One of my customers has a subscription to the grammar-checker agency Grammarly. The fundamental function provided by Grammarly — identifying most spelling and punctuation errors — is no cost. But if you would like the stronger version you will need to pay $29.95/month.
That price sounds little, but like mobile phone and cable bills, it adds up fast. That relatively small monthly fee works out to $359.40 per year, which is not exactly small potatoes. Needless to say, you can save some cash if you are prepared to pay quarterly ($19.98/month or $239.76 annually ) or yearly ($11.66/month or $139.92 annually ). But — here is my important warning — do not sign up for a yearlong program unless you are certain it is going to pay off for you.
So, what is the difference between the free version and the superior one? And how does this compare to the spell checker everybody gets with MS Word? Here’s my take on grammar and spelling checkers:
MS Word is far better than nothing. But not by much. It will capture a few of the more egregious mistakes you might make. However, it will not always identify homonyms — words which sound the same but carry different meanings: street vs. rode, as an example. (I just did a test, and Word captured the gap between their and they are so its artificial intelligence has improved in the past five decades, at least)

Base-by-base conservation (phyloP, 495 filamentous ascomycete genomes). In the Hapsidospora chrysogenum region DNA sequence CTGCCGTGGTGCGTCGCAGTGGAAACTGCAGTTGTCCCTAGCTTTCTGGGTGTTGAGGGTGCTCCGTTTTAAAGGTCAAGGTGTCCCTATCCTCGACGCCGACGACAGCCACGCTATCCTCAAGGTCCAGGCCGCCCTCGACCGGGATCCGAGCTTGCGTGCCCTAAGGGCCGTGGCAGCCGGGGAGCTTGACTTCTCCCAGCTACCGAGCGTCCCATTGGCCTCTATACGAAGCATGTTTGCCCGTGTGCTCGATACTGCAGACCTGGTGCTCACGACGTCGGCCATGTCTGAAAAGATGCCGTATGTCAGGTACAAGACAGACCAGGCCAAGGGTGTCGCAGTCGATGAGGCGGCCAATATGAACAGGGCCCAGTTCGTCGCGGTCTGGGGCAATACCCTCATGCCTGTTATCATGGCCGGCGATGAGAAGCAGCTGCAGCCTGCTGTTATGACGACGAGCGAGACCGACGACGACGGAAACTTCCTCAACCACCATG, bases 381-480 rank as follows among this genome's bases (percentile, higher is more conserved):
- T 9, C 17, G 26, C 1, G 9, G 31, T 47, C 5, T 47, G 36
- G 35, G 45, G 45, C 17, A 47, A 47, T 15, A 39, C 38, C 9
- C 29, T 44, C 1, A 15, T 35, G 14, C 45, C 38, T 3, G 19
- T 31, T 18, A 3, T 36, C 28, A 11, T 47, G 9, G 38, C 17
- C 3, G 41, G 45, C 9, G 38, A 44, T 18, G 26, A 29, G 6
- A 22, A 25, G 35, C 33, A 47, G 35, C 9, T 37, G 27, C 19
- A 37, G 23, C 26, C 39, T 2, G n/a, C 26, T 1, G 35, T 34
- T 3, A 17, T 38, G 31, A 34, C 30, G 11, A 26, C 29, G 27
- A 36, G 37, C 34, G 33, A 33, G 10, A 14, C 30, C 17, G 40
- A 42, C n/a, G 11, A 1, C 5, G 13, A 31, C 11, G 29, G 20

The free version of Grammarly is a lot more sophisticated than Word. It captures a bevy of mistakes that Bill Gates’ software stinks. I just ran my blog post from last week , and it identified 12 of what it termed”critical issues” in the article. I didn’t agree with a few of these as I eschew the Oxford comma (unless I want it for clarity) but it grabbed a couple of things I had missed. For example, in the sentence:
This is nearly always wrongheaded, and is a great way to convince yourself that you’ve got a case of writer’s block.
Grammarly told me I should not have used a comma following wrongheaded. Oh, oh. Grammarly was right.
Then again, for the sentence:
Some folks are born tall; others are born brief.
It advised me that brief ought to be soon . Nice try, Grammarly, but you are wrong about that.
Whatever the case, I appreciated the small explanatory notes Grammarly supplied with every”error.” I also enjoyed the way I managed to ignore their advice when I deemed it unnecessary or wrong.